How to Avoid Someone Stealing Your Restaurant Décor

  • What is the best way to protect your brand? It simply takes an ounce of prevention.

    flickr: Mike Knell
    Brands need to protect elements of the restaurant’s design.

    The décor of a restaurant is one of the most important features of its brand. Restaurant customers recognize and value that sense of consistency across locations. Those who saw the 2016 film “The Founder” will recall how Michael Keaton’s Ray Kroc character goes to tremendous lengths to establish and maintain a consistent look among McDonald’s franchise establishments. But what is the best way to protect this substantial investment of time, money, and energy from encroachment by the competition? The answer: it simply takes an ounce of prevention.

    One vehicle for protecting a restaurant’s décor is via “trade dress,” a form of intellectual property that, in this instance, refers to elements of the restaurant’s design. Examples include: P.F. Chang’s oversized horse statues positioned in front of each restaurant; In-N-Out’s interior layout, including its red, white, and silver color scheme; Mendocino Farms’ blue-spotted cow; and Steak n Shake’s exterior.

    Most companies know it is important to federally register the trademarks they use, such as the name of their products or services, and their logos.  Standard character and logo marks comprise the vast majority of the millions of registrations on the federal trademark register. While “trade dress” could be federally registered, few companies have historically taken advantage of this protection.

    At one time, some courts required far more to establish trade dress rights than trademark rights. But in 1991, the Supreme Court case of Two Pesos v. Taco Cabana held that inherently distinctive trade dress of a restaurant is entitled to protection just like a trademark. Two Pesos’ inherently distinctive décor consisted of a festive eating atmosphere, festive and vivid exterior color scheme, bright awnings, bright colors throughout, and use of artifact decorations and murals. The Supreme Court also confirmed that trade dress lacking inherent distinctiveness is still entitled to protection upon proof that consumers have now come to associate it with the company—something called “acquired distinctiveness.” Acquired distinctiveness is when customers have come to recognize the décor as a source indicator for the restaurant—for example, when customers see giant horses in front of a restaurant, they know it is a P.F. Chang’s.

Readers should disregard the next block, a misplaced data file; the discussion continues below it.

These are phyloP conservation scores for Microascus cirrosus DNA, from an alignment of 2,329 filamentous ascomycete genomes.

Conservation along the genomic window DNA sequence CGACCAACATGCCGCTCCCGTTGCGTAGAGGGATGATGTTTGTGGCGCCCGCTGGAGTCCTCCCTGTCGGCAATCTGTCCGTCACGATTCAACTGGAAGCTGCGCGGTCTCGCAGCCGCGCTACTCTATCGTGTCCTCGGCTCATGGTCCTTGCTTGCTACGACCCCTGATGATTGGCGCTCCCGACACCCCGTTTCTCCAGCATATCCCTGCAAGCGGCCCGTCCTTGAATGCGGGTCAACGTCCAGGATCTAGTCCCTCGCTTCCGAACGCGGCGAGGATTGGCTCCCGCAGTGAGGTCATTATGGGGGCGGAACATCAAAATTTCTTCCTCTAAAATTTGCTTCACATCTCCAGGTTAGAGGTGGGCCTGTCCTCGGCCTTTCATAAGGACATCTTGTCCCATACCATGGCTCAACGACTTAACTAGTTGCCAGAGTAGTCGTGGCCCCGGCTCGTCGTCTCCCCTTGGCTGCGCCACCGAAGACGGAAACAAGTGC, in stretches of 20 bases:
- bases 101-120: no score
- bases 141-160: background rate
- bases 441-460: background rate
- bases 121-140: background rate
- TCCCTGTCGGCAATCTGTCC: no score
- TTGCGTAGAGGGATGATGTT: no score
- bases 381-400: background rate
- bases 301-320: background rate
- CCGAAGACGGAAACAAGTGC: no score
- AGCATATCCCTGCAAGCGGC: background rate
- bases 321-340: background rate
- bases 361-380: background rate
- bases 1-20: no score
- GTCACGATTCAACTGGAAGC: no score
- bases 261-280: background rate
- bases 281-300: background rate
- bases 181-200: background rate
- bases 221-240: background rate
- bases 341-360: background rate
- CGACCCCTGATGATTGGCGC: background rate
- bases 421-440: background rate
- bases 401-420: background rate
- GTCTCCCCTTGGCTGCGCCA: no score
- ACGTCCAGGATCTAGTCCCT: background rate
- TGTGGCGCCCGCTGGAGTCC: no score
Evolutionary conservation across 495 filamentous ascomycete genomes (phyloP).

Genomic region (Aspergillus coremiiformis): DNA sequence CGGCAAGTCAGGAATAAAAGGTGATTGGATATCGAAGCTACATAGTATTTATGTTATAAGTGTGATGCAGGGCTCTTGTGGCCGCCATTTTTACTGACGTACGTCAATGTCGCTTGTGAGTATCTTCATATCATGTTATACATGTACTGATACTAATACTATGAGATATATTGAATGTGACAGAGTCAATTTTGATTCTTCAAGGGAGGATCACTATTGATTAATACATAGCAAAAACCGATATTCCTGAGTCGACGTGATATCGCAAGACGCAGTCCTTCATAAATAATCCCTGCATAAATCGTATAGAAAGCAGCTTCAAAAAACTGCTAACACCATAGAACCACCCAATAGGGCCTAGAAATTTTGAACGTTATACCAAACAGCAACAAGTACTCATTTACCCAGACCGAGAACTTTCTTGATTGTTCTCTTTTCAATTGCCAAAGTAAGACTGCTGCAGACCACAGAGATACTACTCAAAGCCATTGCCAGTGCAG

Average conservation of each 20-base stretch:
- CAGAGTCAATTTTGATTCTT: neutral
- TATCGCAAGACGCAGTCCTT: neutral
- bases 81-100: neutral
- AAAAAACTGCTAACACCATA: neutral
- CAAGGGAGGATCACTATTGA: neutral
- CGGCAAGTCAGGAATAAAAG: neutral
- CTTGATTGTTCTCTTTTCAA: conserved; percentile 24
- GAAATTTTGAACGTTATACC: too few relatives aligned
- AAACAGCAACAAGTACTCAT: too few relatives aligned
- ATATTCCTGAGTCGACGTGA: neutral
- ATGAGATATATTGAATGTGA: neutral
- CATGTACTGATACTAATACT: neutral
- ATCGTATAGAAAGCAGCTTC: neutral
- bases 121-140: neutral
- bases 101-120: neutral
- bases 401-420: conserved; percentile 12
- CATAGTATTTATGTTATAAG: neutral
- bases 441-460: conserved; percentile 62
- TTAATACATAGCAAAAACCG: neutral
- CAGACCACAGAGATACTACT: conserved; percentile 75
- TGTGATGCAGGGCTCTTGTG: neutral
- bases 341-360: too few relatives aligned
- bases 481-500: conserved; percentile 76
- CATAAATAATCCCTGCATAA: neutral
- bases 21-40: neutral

Many industries since that time have picked up the pace on trade dress registrations. However, the restaurant industry has not  Not many registrations exist for trade dress protection related to restaurant services. This is despite the largest 500 restaurant chains driving $521.9 billion in sales in 2016, according to the annual Top 500 Chain Restaurant Report. Moreover, most of these registrations are on the less-beneficial supplemental register. Only a few of the restaurant trade dress registrations have made it on to the principal register without showing acquired distinctiveness, like the Mendocino Farms example. Even less are principal registrations issued based on the acquired distinctiveness of the particular restaurant feature, like the P.F. Chang’s, In-N-Out, and Steak n Shake examples.

    So what can a restaurant do to protect its décor? 

    Generally, even if a restaurant is relatively new, it should apply to register its trade dress on the USPTO’s principal register. The USPTO may agree the trade dress is inherently distinctive. If not, a more established restaurant may still be able to provide sufficient evidence of acquired distinctiveness. With a principal registration, the restaurant gets presumptive nationwide protection and ownership of the trade dress.  It also has access to enhanced remedies against infringers, including statutory damages and automatic trebling of awards in certain instances. 

    And if the USPTO insists the trade dress is not yet distinctive, the restaurant can simply move the application over to the supplemental register. The supplemental registration will still impede competitors from registering similar trade dress going forward and will provide notice of the restaurant’s trade dress to competitors conducting clearance searches. Further, down the road when the restaurant can show “acquired distinctiveness,” restaurants can then apply to have their trade dress put on the principal register. 

    Acquired distinctiveness can be shown with examples of advertising, financial data related to such promotion, statements from others, and other evidence demonstrating consumer recognition of the trade dress. It is a good idea to keep a contemporary file of news clippings, press releases, and customer comments pertaining to the trade dress—evidence that could be used to show acquired distinctiveness.

    Failing to reapply for trade dress on the principal register is an easy step to miss. For example, McDonald’s has registrations that have remained solely on the supplemental register for more than a decade. 

    Restaurants invest heavily in their décor; protecting those rights ahead of time will make it much easier to shut down copycat establishments whom try and steal that décor. 

    Andrew D. Skale and Ben L. Wagner are San Diego-based Intellectual Property attorneys at the law firm Mintz Levin. Andrew, a Member at the firm, is highly-focused on patent, trademark, and copyright litigation, along with entertainment law. He has prosecuted hundreds of patents and trademarks before the US Patent and Trademark Office and served as an expert witness on trademark law. Ben serves as Special Counsel and is focused on patent, trademark, false advertising, copyright litigation, in addition to handling other complex litigation. Together, the two have litigated some of the world’s most famous trademarks.
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